The first time I saw a Stickman # 5 Puzzlebox in the flesh was at James Dalgety's puzzle heaven. I'd read a bit about it on the Cubic Dissection Gallery pages and it sounded pretty amazing ... seeing one for real was something else entirely - it actually looks like it's from another planet - so it's not surprising that it's been nicknamed the Borg Box and that's the name that's stuck!
Originally christened the Takeapart Puzzlebox, I'm sure that Rob's love of science fiction means that he doesn't mind (possibly even enjoys!) the name that appreciative puzzlers have bestowed on it.
A little while back Wil introduced me to a fellow collector who had a few Stickman boxes that he might just be willing to part with - he'd managed to collect some of Rob's earlier puzzles but hadn't managed to get hold of some of the later ones and found himself reluctantly deciding that it might make sense to specialise in a smaller number of puzzle box craftsmen going forward. So it was that we found ourselves swapping a couple of emails and comparing which Stickmen we each had and which ones he might be prepared to sell - a day or two later I'd prioritised the ones I was keen to get hold of and we'd agreed on some prices and thus it came to pass that I was able to purchase four rather collectable Stickman puzzleboxes.
...and I'm sure it won't surprise you to find that the Borg Box was right at the very top of that list - that was the one that I was most keen to grab a copy of, by a country mile!
A couple more days later and I'd managed to transfer some funds across The Channel and a large wonderfully packaged set of puzzles had arrived in Barnt Green. I've been like a kid in a candy store ever since...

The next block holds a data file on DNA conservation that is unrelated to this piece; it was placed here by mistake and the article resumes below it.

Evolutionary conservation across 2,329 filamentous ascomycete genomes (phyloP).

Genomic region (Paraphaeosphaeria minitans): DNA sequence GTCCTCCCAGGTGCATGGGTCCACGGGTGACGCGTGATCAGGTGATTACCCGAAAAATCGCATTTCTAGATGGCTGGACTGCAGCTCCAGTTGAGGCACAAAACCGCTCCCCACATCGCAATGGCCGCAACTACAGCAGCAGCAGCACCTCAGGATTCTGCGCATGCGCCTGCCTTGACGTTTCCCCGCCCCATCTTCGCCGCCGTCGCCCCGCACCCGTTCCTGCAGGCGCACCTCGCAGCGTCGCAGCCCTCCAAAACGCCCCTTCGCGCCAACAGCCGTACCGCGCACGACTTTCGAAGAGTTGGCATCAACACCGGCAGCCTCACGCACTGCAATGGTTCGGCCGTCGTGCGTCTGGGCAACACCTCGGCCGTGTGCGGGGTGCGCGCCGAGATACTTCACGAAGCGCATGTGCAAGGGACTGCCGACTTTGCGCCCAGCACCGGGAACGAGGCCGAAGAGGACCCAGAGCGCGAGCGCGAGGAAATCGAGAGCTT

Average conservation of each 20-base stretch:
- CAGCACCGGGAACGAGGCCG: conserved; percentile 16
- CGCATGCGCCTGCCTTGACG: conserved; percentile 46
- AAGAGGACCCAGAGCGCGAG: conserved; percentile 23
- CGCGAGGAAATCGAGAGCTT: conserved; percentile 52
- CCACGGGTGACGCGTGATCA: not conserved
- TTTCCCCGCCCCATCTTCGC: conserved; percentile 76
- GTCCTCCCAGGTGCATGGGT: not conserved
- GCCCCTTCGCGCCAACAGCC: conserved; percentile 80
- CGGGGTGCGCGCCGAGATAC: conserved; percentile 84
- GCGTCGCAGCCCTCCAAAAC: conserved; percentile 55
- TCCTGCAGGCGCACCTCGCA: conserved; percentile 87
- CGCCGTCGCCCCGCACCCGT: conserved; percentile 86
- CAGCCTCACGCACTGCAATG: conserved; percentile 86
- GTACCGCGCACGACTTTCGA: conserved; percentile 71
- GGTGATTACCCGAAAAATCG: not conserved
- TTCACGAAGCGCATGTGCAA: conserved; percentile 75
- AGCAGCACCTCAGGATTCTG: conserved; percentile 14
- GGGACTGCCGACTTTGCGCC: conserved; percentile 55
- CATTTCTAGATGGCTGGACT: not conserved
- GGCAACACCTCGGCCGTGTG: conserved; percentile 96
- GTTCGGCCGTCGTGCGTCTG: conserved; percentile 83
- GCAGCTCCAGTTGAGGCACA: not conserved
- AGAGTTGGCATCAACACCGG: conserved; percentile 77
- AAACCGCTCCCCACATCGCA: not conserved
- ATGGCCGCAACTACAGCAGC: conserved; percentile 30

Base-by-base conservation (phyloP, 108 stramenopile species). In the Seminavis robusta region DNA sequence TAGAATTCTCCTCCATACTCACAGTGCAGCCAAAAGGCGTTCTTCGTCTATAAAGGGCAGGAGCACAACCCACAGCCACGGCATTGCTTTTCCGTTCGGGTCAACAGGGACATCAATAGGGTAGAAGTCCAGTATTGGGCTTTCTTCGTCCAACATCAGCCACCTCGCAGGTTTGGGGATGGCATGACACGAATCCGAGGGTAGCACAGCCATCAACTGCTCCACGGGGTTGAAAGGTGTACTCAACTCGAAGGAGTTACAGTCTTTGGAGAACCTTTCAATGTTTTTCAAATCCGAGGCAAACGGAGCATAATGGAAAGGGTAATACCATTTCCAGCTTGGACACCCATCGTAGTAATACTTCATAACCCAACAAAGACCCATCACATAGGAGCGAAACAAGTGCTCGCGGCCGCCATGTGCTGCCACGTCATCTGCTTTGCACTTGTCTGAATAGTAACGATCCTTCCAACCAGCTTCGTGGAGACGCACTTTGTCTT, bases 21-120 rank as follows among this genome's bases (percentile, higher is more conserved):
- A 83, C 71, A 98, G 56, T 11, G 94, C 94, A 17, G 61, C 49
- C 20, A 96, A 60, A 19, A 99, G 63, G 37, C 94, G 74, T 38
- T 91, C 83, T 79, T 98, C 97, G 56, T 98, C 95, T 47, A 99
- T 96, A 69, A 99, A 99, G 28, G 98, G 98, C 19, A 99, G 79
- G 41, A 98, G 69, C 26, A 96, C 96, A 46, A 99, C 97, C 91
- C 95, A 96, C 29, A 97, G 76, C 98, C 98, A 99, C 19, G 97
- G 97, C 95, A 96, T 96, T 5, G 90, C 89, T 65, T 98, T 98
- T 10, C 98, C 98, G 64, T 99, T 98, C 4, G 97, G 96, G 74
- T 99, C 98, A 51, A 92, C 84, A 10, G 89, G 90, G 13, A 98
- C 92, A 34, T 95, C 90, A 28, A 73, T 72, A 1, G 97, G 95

The Borg Box functions like you'd expect a puzzle box to work - there are locks and sliders that interact and at some point some side panels will be released to move, a bit... move them all a bit more, sometimes in the other direction, and some more panels will move until after about 30-odd moves the top slides open.
Up until now you could be forgiven for thinking that Rob's just been a bit eccentric in his decoration of the outside of the panels by using oddly shaped pieces of wood to disguise the sliders and the locks and latches ... but on the inside, that same "decoration" appears in mirrored form - which is a bit extreme for decorating ... and then it dawns on you that each panel is made up of a raft of interconnected and interlocking pieces - including the locking mechanisms themselves ... and from there if you perform a couple more moves, and remove a few key locking pieces, you can not only take the box apart into its constituent panels, but each of those panels then breaks down into a set of interlocking pieces... the entire box is constructed of pieces that hold together due to their shape alone - no glue (or nails or screws!) has been used to build these boxes ... that is bonkers!
Thoroughly AWESOME, but totally BONKERS!
The Borg Box consists of 78 pieces, each of which has been cut from a single lump of wood (no gluing remember!) - that means that although the final box 'only' weighs about 4 lbs, each one started out life as a pile of wood weighing 15 lbs ... and took an average of 38 hours to build...
One last little story about these boxes - Rob reckoned that they were that hard to reassemble properly once they'd been fully disassembled that he imposed a
charge of $50 on any puzzler who shipped a Borg Box back to Stickman-central in
bits for reassembly - having seen just one panel in bits (Rich, you're a
maniac!) I'd imagine that paying $50 to get one back together again might be a
mighty reasonable offer!
This box is definitely on my list of all-time favourites already.
[Thanks to those who had a hand in getting it to me... I'll be in your debt for quite some time]